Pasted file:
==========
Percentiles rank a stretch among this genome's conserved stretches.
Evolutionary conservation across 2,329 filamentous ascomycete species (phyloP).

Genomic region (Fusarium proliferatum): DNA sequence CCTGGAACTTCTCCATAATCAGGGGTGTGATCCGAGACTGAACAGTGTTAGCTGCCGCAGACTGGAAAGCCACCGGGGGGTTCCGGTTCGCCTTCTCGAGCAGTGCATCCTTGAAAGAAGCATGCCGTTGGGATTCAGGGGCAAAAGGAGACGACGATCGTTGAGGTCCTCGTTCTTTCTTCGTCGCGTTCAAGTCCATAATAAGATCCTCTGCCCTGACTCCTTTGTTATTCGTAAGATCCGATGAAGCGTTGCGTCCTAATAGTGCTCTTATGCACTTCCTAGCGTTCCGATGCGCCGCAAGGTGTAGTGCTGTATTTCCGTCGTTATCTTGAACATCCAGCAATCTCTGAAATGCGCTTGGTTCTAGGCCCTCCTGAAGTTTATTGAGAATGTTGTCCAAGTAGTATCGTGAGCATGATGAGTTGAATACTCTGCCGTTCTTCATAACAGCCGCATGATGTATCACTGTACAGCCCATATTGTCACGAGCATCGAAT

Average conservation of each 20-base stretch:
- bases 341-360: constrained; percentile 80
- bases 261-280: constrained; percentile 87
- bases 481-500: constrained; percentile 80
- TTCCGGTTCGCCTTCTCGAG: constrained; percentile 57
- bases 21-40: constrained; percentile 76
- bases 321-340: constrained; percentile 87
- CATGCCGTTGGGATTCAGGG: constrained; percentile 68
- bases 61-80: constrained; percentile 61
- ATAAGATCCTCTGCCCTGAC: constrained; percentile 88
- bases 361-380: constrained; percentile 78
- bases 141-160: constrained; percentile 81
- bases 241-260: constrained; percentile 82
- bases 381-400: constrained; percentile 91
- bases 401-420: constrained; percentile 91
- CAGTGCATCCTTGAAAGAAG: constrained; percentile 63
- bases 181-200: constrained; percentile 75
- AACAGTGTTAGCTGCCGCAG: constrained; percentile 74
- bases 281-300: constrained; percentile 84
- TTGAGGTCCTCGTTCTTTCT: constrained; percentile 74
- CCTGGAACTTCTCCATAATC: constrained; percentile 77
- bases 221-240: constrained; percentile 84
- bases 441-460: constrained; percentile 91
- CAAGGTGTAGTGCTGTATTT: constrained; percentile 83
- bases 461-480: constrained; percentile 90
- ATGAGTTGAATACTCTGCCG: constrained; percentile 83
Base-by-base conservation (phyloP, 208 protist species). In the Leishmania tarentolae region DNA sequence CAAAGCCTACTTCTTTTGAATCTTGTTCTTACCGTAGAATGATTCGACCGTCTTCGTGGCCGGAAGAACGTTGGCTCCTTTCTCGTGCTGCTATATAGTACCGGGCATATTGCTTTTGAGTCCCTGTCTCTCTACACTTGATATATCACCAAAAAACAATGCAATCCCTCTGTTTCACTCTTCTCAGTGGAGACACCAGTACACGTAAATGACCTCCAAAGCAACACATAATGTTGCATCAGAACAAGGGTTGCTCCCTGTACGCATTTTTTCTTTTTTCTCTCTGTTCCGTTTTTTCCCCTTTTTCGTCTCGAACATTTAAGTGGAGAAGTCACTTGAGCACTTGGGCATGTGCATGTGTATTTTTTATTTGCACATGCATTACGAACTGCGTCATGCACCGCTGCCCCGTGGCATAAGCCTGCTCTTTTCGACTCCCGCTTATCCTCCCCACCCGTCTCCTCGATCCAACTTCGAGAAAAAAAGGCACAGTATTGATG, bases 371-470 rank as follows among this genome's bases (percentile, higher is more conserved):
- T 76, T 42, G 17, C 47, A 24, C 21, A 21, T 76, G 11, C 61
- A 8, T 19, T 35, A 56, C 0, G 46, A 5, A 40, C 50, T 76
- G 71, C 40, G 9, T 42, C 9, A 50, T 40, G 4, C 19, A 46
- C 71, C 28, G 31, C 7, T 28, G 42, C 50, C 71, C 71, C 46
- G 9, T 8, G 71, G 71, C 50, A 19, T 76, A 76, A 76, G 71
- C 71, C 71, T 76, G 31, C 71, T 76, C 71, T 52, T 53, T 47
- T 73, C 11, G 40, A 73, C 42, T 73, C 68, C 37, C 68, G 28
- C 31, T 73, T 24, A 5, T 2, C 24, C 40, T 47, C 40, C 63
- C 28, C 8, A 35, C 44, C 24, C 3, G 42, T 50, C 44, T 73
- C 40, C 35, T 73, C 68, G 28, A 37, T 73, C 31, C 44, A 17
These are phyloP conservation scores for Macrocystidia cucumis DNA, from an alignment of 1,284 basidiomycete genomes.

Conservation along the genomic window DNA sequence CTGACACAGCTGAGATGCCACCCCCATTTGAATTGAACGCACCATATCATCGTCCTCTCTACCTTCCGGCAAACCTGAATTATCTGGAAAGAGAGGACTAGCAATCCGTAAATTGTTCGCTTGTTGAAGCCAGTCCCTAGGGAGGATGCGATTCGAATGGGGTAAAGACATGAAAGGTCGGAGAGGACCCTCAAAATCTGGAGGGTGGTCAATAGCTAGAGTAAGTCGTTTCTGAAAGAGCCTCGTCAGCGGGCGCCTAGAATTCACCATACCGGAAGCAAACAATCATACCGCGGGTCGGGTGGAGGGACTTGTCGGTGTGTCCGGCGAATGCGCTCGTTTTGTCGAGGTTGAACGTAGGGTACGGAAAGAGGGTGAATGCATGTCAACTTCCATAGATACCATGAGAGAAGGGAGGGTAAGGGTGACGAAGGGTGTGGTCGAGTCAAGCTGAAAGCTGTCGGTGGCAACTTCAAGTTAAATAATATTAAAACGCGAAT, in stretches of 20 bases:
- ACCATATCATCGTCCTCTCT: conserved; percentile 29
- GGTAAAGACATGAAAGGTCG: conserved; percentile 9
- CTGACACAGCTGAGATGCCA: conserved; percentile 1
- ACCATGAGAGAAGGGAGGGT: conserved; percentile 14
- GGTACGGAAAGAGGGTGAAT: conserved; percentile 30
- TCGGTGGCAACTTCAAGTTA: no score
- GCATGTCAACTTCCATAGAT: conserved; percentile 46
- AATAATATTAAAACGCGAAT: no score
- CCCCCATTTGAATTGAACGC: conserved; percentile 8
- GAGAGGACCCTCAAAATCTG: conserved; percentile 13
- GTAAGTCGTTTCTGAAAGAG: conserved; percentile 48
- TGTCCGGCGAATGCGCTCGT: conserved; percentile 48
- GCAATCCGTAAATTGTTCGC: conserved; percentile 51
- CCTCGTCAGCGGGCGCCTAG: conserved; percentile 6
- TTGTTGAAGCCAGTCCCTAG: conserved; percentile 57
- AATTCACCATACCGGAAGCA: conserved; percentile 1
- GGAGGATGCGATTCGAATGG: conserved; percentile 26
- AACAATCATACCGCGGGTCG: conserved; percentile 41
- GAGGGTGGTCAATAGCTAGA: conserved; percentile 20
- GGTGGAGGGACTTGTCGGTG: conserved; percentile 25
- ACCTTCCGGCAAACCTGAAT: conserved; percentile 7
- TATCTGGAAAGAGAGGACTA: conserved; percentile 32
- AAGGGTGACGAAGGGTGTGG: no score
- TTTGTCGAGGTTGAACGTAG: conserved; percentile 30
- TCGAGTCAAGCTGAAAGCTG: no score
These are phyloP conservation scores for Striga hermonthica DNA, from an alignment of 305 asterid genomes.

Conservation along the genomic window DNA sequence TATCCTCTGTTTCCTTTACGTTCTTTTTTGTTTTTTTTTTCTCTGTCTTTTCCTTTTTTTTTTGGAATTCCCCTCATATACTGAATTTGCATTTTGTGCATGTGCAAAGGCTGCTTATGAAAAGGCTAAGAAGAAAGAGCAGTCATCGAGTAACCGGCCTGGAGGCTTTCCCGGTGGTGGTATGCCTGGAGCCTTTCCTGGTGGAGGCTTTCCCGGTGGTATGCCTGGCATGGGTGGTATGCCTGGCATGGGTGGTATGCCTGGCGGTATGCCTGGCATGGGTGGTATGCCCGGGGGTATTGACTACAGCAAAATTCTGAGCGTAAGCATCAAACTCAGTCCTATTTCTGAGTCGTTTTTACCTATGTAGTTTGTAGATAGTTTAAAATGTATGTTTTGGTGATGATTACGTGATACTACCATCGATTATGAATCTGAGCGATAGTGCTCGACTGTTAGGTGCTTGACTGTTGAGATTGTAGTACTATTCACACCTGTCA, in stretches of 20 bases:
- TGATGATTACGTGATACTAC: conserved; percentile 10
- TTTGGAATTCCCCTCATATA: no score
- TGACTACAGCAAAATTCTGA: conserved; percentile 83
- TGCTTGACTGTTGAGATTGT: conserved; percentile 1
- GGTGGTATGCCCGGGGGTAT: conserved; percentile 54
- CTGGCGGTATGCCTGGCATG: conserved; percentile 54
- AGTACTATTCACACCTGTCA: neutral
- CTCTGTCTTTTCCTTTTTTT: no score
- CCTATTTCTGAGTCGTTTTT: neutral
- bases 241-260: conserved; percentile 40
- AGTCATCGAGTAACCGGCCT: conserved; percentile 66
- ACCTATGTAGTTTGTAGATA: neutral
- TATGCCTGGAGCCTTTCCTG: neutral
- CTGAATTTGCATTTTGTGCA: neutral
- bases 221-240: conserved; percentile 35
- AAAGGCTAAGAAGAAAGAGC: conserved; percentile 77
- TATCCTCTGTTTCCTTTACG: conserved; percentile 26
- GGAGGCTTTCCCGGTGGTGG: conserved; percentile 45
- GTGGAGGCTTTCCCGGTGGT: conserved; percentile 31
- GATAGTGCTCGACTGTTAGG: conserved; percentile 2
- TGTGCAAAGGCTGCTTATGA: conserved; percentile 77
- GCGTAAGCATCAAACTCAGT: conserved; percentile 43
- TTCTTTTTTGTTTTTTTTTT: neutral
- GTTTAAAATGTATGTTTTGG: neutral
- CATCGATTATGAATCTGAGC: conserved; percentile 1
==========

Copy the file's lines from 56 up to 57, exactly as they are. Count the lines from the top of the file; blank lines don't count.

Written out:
- CCTCGTCAGCGGGCGCCTAG: conserved; percentile 6
- TTGTTGAAGCCAGTCCCTAG: conserved; percentile 57